Matthew Pfister, Georgia Southern University, Statesboro, GA and Subhrajit Saha, Department of Biology, Georgia Southern University, Statesboro, GA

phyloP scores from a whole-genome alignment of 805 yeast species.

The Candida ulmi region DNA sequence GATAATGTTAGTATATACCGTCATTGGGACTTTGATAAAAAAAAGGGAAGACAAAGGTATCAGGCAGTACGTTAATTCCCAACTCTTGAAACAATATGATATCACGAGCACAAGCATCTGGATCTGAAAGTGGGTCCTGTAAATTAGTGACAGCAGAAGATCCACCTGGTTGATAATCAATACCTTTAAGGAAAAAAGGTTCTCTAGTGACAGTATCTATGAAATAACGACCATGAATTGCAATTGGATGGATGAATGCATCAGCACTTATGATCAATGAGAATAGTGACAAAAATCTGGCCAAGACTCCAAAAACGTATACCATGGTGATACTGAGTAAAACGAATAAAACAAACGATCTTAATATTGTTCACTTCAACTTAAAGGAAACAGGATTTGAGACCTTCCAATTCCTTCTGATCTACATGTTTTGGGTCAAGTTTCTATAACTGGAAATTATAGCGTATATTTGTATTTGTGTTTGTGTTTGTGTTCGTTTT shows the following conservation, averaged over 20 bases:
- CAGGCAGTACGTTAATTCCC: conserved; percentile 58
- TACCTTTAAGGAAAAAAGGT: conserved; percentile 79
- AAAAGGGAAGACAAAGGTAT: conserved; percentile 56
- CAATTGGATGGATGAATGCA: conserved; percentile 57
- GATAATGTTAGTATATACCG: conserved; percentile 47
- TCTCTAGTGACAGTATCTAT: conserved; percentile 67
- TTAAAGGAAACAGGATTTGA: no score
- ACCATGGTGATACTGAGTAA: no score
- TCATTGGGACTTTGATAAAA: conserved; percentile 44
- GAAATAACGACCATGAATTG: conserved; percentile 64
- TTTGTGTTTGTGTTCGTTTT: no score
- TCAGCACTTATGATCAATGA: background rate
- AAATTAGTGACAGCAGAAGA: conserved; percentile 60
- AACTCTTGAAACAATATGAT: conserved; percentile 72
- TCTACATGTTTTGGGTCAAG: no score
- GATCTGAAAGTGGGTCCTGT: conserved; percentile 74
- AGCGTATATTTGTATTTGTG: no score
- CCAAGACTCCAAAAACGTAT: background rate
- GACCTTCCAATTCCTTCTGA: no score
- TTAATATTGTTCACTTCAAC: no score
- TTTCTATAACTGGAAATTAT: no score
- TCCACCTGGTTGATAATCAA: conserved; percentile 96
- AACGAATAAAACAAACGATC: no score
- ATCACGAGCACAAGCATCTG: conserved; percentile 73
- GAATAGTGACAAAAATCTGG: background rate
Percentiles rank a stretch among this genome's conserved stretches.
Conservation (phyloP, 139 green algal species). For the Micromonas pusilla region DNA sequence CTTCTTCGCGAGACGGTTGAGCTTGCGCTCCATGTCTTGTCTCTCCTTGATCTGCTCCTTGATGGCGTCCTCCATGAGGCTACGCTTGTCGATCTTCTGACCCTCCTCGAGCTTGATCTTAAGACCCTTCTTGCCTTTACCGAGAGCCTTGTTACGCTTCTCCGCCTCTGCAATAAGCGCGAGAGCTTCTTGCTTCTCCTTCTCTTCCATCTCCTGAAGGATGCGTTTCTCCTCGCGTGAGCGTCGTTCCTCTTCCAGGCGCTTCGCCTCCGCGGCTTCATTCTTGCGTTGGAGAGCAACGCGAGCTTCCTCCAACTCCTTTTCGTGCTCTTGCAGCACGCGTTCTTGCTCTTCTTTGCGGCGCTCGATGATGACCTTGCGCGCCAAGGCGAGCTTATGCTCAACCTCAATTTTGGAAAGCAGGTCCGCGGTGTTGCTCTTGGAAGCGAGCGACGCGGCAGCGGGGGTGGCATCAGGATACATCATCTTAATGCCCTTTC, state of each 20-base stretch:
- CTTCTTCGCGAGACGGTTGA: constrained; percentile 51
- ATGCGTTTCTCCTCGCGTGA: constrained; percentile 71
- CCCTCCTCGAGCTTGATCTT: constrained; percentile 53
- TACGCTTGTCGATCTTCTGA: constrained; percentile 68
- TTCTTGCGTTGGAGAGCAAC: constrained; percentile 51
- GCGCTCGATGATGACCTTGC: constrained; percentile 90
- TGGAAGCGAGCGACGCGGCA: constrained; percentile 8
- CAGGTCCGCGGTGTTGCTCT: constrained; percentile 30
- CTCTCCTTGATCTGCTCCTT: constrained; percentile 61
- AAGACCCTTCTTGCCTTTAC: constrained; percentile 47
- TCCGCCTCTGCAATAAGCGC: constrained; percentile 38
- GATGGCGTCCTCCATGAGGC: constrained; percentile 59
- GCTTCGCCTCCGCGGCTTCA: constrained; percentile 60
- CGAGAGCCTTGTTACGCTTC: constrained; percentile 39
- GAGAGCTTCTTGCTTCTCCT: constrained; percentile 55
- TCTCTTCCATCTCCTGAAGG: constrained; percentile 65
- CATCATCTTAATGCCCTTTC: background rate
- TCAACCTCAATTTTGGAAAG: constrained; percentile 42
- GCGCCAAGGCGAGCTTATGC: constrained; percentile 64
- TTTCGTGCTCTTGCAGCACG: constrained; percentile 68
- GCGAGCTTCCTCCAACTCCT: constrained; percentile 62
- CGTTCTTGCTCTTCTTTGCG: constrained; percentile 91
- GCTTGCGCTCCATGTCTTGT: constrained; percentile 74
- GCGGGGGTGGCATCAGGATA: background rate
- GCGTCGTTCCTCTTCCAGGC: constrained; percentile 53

Over the past decade there has been an increased interest in developing alternative energy to offset current fossil fuel demands. Specific interest has been given to pelletized biomass as a partial or total substitute for petroleum based energy sources. However, significant demand for feedstock will increase pressure on many already stressed agricultural systems. In an attempt to mitigate the need for additional nutrient input a greenhouse study was conducted to evaluate the efficacy of biochar as a soil amendment. Biochar is of specific interest because of its established nutrient and water holding capacity, as well as its ability to alter soil pH. To determine the extent of this potential and the effects it may have on overall feedstock quality, sunflower, a fast-growing perennial feedstock, was grown under differing fertilizer and biochar treatments at a controlled greenhouse at Georgia Southern University (GSU), Statesboro, GA. Data from parameters ranging from soil moisture, pH and total biomass, to caloric content, syngas levels and ash levels were collected. All chemical analyses were conducted at GSU’s chemistry and biology departments. These tests allowed for the overall feedstock quality to be compared based on initial growing conditions. After the final analysis of the data we found that significant changes were seen in soil composition. It is expected that biochar will alter energy density in sunflower feedstock. This may have implications for future feedstock production as it may yield promising potentials for biochar application; reducing nutrient application on fields, increasing soil organic carbon and ensuring continued soil health and feedstock production.